Com­mer­cial car­rier rocket Smart Dragon-1 makes maiden flight

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Ji­uquan: China’s new car­rier rocket Smart Dragon-1 (SD-1), de­signed for com­mer­cial use, made its maiden flight on Satur­day, send­ing three satellites into planned or­bit.

The rocket, de­vel­oped by the China Rocket Co Ltd af­fil­i­ated to the China Academy of Launch Ve­hi­cle Tech­nol­ogy (CALVT), blasted off from the Ji­uquan Satel­lite Launch Cen­tre in north­west China at 12:11pm (Bei­jing Time).

To be used for re­mote sens­ing ser­vices, com­mu­ni­ca­tion

The three satellites, re­spec­tively de­vel­oped by three Bei­jing-based com­pa­nies, will be used for re­mote sens­ing ser­vices, com­mu­ni­ca­tion and In­ter­net of Things.

Dif­fer­ent from the car­rier rock­ets of the Long March fam­ily, the new Dragon se­ries is de­vel­oped in a com­mer­cial mode to meet the mar­ket de­mand of launch­ing small com­mer­cial satellites, said Wang Xiao­jun, head of CALVT.

The SD-1, with a to­tal length of 19.5 me­tres, a di­ame­tre of 1.2 me­tres, and a take­off weight of about 23.1 tonnes, is a small-scale solid­pro­pel­lant car­rier rocket ca­pa­ble of send­ing 200 kg pay­loads to the so­lar syn­chro­nous or­bit at an al­ti­tude of 500km.

“It has the high­est car­ry­ing ef­fi­ciency among China’s cur­rent com­mer­cial solid-pro­pel­lant rock­ets,” said Gong Min, tech­ni­cal man­ager of the SD-1 pro­ject.

It took less than 18 months to de­velop SD-1, which is the short­est pe­riod to de­velop a new type of car­rier rocket in China.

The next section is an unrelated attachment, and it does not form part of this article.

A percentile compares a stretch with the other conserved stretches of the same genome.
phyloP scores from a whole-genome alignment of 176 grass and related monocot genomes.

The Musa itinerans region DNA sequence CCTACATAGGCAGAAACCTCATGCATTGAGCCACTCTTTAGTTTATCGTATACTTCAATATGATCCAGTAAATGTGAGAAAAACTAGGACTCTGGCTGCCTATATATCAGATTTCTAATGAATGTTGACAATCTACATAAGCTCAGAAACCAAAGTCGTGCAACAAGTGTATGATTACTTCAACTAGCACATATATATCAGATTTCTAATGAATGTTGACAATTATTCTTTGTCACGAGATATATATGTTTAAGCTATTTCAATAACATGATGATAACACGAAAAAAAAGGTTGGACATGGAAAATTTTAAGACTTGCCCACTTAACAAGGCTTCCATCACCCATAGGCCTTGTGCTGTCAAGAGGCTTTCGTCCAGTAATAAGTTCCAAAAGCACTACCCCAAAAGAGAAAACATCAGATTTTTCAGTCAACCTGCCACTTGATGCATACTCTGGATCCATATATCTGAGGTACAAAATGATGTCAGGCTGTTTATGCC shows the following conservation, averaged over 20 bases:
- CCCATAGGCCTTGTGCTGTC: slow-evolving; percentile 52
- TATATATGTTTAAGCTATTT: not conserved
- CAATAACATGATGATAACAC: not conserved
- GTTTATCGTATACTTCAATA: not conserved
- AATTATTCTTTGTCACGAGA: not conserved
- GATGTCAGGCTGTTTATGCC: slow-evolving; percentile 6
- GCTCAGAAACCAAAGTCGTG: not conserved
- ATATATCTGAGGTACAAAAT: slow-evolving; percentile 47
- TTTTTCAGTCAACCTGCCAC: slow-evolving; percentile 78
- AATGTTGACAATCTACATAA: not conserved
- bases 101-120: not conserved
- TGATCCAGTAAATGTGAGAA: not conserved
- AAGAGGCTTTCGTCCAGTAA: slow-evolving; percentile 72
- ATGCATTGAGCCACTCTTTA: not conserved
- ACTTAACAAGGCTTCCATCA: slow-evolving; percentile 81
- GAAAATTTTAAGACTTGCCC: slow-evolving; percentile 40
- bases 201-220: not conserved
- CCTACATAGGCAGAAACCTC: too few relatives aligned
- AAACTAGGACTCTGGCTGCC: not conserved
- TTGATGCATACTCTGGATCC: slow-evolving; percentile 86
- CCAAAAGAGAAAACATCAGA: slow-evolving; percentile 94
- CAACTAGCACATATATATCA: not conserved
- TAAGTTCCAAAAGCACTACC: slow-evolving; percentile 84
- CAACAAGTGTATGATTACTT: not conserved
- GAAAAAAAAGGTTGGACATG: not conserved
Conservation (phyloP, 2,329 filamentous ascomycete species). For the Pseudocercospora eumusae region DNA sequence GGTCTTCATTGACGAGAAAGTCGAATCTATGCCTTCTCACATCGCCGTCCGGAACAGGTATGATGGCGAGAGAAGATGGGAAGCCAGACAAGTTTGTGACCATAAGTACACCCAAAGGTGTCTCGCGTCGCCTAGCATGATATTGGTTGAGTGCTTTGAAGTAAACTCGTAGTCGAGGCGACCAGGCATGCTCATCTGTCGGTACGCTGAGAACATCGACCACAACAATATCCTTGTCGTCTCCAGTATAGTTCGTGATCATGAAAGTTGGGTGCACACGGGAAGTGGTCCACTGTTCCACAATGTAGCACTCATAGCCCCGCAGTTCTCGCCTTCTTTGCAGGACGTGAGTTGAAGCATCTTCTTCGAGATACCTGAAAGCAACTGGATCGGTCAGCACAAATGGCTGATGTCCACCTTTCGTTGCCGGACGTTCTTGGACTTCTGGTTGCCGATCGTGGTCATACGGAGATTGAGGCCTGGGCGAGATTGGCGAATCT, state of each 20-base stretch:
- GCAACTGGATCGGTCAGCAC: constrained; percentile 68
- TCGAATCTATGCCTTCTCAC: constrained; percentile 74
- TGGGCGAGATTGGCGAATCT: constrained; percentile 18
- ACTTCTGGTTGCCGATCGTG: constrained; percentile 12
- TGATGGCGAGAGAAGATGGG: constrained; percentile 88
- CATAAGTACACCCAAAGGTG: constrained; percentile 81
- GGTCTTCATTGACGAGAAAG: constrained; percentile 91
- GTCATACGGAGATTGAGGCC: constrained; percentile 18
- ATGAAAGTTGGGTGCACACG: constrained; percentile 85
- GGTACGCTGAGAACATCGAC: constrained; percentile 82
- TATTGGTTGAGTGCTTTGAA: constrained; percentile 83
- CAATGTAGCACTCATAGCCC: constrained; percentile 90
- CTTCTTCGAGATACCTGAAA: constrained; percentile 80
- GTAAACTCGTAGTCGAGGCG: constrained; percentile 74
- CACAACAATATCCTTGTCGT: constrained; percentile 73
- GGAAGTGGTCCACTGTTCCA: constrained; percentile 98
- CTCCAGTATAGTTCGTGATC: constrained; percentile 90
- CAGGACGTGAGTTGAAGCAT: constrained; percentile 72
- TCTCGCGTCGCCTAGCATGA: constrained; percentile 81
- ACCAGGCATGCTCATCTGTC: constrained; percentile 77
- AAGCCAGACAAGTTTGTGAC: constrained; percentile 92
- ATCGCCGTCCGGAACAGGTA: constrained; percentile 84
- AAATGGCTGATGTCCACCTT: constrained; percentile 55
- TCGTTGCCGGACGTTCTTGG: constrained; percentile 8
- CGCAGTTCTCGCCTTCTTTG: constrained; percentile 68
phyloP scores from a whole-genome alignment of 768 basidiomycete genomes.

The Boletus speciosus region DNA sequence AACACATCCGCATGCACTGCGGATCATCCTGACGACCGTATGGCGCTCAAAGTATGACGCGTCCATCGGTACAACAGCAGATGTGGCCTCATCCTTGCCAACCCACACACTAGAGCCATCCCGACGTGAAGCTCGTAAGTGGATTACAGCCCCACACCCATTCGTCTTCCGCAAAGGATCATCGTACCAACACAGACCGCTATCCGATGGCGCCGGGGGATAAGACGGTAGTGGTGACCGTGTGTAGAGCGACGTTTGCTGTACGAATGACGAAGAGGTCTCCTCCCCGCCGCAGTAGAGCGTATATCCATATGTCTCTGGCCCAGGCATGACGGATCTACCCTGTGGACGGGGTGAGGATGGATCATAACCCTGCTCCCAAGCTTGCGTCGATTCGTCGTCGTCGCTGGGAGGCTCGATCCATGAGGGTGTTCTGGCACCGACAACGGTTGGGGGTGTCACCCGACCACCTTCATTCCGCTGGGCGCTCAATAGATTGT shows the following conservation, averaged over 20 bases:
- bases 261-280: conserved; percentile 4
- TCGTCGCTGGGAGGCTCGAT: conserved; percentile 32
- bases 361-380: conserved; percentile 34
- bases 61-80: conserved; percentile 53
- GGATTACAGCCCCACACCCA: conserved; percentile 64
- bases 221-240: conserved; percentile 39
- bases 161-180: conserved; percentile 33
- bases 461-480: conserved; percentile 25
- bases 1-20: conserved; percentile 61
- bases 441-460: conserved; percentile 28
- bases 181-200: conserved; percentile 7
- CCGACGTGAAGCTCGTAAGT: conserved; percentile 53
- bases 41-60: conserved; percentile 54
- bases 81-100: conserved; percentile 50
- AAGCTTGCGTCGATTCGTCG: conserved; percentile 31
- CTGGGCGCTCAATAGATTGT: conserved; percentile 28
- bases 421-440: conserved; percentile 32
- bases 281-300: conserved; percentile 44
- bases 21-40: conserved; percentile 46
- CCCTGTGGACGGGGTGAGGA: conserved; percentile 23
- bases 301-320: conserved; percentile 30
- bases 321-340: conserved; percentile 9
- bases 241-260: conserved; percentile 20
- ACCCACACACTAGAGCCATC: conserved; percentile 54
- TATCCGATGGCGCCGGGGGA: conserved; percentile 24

In­tel­li­gent tech­nolo­gies are used to an­a­lyse the data of the rocket, which will help im­prove its ef­fi­ciency and ac­cu­racy, said Mr Gong.

The de­sign­ers of SD-1 have made ef­forts to lower the costs and im­prove the ef­fi­ciency and re­li­a­bil­ity of the rocket, said Mr Tang Ya­gang, pres­i­dent of the China Rocket Co. Ltd.

What SD-1 can do

One such rocket can be pro­duced in six months af­ter busi­ness agree­ments are signed with cus­tomers. Af­ter the rocket is trans­ported to the launch­ing cen­tre, the launch can be re­alised within 24 hours. The rocket can be used for launch­ing ei­ther sin­gle satel­lite or mul­ti­ple satellites at a time, ac­cord­ing to Tang.

Mr Tang said the com­pany mainly re­lies on so­cial fi­nanc­ing to de­velop SD-1 to lower its cost through com­pe­ti­tion. “Com­mer­cial launch­ing will have a vast mar­ket in the fields such as low-Earth or­bit In­ter­net mo­bile com­mu­ni­ca­tion and re­mote sens­ing,” Mr Tang said. The com­pany plans to com­plete five launches of SD-1 by the end of 2020.

More tech­no­log­i­cal ad­vance­ments

In ad­di­tion to the Smart Dragon solid-pro­pel­lant car­rier rock­ets, CALVT will also de­velop liq­uid­pro­pel­lant com­mer­cial rock­ets, which will have a higher car­ry­ing ca­pac­ity, ac­cord­ing to Mr Tang.

China suc­cess­fully tested the tech­nol­ogy that can ac­cu­rately con­trol the fall­ing of rocket re­mains dur­ing a launch on July 26, which laid the foun­da­tion for de­vel­op­ing re­us­able car­rier rock­ets. “We have stepped up the de­vel­op­ment of re­us­able launch­ing ve­hi­cles, which is ex­pected to be re­alised in the com­ing two to three years,” said Mr Tang.

China has ac­cel­er­ated the de­vel­op­ment of the com­mer­cial space in­dus­try.

Launch of the Smart Dragon-1.

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